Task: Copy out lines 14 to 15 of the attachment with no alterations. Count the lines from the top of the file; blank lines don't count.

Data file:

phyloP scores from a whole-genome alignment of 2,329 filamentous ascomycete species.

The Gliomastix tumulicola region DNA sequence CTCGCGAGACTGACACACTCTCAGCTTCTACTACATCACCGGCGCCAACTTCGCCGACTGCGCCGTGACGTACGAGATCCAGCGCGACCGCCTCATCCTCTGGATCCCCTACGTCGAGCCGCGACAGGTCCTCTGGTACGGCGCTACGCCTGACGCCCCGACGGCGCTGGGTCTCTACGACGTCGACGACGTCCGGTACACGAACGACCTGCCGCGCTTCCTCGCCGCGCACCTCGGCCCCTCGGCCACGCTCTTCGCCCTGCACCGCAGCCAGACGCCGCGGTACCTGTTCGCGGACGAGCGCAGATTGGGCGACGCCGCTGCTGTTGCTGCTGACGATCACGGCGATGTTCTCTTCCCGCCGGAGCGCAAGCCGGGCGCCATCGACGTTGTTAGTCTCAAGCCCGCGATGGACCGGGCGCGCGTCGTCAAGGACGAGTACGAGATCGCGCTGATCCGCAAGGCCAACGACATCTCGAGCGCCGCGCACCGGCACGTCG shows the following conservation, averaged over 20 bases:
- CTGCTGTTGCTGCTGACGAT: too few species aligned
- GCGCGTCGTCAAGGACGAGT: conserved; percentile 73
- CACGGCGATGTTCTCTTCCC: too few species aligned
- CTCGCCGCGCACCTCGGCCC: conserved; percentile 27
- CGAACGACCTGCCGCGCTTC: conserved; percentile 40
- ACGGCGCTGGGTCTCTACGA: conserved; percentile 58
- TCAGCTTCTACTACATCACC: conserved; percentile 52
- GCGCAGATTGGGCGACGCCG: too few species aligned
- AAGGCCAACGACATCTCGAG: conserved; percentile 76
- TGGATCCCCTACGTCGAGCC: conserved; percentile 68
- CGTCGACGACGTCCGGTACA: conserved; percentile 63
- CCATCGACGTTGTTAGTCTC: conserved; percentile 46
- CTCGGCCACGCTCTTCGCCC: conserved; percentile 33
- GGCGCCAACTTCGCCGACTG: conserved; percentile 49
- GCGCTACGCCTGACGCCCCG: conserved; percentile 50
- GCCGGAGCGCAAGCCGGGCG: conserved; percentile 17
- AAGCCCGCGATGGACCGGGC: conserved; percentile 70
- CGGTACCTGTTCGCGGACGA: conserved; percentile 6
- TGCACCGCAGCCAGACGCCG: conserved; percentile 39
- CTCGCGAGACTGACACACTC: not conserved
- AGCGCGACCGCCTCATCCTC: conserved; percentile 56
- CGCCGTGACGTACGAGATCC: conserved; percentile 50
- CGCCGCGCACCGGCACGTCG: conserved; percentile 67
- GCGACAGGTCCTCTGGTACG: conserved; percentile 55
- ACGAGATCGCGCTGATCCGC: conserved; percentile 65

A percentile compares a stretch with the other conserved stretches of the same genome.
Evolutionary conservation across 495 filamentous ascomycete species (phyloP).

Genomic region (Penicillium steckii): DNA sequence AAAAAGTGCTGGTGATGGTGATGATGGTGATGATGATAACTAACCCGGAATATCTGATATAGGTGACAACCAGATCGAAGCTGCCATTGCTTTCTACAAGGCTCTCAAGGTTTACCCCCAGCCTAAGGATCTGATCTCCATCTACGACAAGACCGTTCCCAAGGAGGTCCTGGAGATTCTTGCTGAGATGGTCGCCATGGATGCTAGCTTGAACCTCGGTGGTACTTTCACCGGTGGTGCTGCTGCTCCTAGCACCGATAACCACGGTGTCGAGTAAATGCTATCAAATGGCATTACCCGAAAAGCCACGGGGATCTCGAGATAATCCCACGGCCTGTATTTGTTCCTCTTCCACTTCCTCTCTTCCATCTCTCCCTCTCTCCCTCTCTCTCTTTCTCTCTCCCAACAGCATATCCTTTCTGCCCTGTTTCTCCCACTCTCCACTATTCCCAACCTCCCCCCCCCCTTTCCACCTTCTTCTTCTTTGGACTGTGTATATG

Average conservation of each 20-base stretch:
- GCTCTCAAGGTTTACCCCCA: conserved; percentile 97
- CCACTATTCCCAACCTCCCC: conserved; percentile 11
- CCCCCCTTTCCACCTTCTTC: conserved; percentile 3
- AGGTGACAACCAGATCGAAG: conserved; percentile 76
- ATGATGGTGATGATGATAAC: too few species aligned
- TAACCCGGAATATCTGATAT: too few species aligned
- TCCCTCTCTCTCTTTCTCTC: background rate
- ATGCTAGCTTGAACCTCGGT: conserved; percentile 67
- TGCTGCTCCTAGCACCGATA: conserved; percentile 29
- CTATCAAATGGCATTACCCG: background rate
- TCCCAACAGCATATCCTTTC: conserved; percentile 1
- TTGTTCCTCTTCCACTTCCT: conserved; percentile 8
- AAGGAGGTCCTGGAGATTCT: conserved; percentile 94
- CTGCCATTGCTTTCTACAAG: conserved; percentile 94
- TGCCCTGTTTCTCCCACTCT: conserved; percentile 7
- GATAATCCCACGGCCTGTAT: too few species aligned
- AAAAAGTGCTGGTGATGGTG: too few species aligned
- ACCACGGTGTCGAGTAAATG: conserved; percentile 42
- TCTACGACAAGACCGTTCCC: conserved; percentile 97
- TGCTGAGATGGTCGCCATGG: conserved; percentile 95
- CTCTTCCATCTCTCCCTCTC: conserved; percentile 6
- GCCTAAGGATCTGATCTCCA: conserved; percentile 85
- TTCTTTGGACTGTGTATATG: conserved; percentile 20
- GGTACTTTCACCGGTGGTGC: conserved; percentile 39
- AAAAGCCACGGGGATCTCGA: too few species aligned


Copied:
- CCATCGACGTTGTTAGTCTC: conserved; percentile 46
- CTCGGCCACGCTCTTCGCCC: conserved; percentile 33